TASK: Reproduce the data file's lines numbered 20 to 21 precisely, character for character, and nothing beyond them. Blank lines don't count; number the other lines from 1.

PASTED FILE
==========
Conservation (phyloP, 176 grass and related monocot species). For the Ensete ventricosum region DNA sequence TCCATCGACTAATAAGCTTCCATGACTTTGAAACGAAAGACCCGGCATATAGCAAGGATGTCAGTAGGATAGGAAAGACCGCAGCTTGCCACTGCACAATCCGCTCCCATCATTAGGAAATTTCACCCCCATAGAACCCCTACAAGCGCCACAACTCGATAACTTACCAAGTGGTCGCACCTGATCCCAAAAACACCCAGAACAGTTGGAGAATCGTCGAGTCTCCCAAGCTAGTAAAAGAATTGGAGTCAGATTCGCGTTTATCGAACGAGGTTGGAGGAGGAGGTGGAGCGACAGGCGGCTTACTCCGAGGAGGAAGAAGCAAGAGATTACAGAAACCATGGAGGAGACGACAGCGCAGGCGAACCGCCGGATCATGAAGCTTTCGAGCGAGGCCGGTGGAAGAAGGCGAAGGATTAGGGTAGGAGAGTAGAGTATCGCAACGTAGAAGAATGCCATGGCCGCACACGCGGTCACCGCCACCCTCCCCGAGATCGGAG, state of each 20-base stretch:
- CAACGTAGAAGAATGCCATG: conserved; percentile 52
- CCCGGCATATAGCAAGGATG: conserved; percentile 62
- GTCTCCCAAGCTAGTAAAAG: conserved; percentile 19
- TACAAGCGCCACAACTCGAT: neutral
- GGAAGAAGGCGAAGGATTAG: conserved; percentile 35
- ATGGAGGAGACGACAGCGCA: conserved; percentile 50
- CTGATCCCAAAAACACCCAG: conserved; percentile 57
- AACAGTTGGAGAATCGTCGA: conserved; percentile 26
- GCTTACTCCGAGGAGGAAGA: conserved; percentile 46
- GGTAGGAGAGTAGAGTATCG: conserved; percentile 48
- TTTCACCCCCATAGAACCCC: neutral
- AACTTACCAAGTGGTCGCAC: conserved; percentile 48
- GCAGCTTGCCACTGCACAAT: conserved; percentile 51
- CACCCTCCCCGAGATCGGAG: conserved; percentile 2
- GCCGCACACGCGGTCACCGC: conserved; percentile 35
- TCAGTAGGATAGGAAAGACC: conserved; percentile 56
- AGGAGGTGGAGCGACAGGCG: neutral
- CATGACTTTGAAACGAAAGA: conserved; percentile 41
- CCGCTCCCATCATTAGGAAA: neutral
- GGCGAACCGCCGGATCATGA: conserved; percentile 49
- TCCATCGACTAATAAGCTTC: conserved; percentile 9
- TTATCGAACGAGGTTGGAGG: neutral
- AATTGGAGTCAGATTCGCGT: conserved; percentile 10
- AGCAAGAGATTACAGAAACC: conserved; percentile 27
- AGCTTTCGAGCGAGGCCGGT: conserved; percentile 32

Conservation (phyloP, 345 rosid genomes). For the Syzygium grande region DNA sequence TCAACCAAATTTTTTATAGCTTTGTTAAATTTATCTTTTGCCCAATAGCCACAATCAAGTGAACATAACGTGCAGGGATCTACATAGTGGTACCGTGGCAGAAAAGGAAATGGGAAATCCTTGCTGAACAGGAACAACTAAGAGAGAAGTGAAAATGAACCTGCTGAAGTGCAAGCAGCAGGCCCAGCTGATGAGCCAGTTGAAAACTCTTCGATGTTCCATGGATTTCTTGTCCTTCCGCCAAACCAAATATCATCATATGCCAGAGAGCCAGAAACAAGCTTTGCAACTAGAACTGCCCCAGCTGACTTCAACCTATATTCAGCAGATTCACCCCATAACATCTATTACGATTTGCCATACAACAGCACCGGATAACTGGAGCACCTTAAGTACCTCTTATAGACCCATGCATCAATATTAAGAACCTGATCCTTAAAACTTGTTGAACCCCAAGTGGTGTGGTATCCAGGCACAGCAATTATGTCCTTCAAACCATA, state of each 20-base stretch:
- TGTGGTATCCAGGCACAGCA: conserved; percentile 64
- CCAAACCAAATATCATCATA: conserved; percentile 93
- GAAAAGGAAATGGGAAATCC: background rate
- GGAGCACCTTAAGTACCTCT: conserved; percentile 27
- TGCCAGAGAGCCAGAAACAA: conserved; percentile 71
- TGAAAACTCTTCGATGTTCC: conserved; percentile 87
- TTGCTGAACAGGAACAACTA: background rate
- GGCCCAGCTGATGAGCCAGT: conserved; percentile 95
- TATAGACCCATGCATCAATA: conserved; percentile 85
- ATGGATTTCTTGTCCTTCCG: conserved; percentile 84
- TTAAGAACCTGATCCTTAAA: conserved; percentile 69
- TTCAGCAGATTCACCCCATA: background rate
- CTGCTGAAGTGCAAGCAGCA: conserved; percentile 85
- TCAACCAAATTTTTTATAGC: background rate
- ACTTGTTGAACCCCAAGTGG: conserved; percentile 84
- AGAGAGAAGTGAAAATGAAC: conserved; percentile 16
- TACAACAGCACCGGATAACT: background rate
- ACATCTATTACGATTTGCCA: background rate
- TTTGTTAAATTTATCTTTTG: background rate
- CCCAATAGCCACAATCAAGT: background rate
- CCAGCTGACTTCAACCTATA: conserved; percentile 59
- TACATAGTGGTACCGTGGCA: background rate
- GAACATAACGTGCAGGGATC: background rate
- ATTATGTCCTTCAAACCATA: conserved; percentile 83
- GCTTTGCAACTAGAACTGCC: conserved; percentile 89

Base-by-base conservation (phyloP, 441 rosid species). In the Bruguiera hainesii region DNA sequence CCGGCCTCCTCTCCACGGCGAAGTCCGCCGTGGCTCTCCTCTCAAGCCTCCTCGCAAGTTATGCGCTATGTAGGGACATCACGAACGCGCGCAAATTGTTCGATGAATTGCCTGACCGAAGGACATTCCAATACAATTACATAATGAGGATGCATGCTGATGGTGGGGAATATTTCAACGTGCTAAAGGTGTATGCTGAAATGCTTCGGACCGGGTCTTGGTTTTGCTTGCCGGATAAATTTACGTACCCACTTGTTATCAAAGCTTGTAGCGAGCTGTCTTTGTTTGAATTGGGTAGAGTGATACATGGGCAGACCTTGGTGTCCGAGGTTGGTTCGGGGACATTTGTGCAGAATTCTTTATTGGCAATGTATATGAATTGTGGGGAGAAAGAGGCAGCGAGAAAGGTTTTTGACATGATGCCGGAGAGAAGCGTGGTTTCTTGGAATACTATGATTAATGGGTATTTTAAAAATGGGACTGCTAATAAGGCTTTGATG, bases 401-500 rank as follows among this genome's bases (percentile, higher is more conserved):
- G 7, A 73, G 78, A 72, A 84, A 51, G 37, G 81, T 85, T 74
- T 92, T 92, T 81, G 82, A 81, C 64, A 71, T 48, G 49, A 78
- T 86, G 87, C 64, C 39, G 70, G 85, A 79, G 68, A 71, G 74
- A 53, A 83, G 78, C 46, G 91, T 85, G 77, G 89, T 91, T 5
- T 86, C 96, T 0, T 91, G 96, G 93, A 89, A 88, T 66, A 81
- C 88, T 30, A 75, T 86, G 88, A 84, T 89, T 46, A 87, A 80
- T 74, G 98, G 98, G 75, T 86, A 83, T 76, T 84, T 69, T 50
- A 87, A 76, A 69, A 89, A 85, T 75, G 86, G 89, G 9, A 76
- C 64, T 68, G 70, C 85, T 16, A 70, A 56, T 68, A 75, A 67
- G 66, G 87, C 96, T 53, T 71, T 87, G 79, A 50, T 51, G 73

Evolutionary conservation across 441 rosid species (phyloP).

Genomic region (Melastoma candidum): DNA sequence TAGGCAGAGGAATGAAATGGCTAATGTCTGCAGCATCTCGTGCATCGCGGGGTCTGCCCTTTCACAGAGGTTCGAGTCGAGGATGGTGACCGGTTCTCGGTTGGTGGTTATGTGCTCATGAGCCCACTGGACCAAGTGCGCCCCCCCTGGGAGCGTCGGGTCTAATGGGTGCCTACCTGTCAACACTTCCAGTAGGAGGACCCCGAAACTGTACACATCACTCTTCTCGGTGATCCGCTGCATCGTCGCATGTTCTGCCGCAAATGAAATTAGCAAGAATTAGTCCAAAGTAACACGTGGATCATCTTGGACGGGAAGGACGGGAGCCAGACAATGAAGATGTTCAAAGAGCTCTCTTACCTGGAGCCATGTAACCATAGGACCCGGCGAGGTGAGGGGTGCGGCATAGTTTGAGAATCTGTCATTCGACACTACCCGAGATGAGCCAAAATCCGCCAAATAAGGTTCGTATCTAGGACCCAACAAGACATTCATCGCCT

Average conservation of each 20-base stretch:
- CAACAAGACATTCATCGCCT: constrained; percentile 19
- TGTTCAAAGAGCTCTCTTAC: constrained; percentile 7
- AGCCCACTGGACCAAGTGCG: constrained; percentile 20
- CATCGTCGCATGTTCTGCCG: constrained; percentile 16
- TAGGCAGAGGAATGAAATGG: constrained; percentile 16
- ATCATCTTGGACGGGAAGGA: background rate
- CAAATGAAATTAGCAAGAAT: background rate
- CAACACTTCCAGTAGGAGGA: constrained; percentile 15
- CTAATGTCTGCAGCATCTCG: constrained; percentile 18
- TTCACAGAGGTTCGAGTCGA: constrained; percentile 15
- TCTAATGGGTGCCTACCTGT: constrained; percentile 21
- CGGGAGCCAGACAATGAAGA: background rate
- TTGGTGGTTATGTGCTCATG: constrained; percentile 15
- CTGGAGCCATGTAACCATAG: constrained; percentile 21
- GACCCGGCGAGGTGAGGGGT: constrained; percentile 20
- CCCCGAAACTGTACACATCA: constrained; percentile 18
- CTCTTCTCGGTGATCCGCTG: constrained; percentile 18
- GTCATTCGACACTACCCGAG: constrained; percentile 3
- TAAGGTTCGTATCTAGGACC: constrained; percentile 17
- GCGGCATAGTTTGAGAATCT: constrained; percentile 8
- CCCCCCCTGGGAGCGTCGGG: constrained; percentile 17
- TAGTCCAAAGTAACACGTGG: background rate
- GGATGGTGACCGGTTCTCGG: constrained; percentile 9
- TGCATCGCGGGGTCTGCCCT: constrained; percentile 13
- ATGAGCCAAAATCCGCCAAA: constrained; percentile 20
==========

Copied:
- CCGCTCCCATCATTAGGAAA: neutral
- GGCGAACCGCCGGATCATGA: conserved; percentile 49